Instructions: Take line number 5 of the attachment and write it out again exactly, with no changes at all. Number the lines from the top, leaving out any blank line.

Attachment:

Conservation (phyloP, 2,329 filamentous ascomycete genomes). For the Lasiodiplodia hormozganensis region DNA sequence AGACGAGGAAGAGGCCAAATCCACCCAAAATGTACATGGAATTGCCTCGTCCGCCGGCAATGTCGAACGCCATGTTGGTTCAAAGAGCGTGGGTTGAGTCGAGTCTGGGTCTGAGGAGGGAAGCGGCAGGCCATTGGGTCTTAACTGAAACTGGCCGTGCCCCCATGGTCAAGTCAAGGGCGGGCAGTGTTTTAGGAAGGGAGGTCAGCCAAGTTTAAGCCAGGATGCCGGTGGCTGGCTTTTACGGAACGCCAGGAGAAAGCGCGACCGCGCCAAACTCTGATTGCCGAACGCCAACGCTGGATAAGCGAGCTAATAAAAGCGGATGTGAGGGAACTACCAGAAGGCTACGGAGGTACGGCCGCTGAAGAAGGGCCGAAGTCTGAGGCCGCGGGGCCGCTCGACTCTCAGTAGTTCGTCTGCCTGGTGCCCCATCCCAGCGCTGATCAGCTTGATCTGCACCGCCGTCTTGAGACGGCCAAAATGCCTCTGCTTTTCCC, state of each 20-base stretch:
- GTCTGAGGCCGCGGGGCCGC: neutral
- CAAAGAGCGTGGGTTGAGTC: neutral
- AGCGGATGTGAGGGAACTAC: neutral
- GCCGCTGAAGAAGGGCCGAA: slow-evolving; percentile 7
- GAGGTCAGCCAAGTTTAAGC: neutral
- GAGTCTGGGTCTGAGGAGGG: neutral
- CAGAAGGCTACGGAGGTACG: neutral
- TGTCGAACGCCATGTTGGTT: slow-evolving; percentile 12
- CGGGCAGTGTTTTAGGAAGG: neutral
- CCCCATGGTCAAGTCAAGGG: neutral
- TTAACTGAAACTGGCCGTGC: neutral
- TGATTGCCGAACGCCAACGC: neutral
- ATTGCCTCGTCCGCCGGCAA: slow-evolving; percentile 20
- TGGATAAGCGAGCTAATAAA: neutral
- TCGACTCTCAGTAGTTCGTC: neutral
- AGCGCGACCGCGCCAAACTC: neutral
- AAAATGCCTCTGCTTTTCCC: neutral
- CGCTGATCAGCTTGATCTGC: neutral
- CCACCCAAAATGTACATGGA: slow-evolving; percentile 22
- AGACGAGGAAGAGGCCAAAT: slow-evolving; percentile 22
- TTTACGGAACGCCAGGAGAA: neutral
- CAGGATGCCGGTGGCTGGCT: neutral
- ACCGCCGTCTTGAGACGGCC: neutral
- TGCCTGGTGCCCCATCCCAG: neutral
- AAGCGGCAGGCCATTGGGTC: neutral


- GCCGCTGAAGAAGGGCCGAA: slow-evolving; percentile 7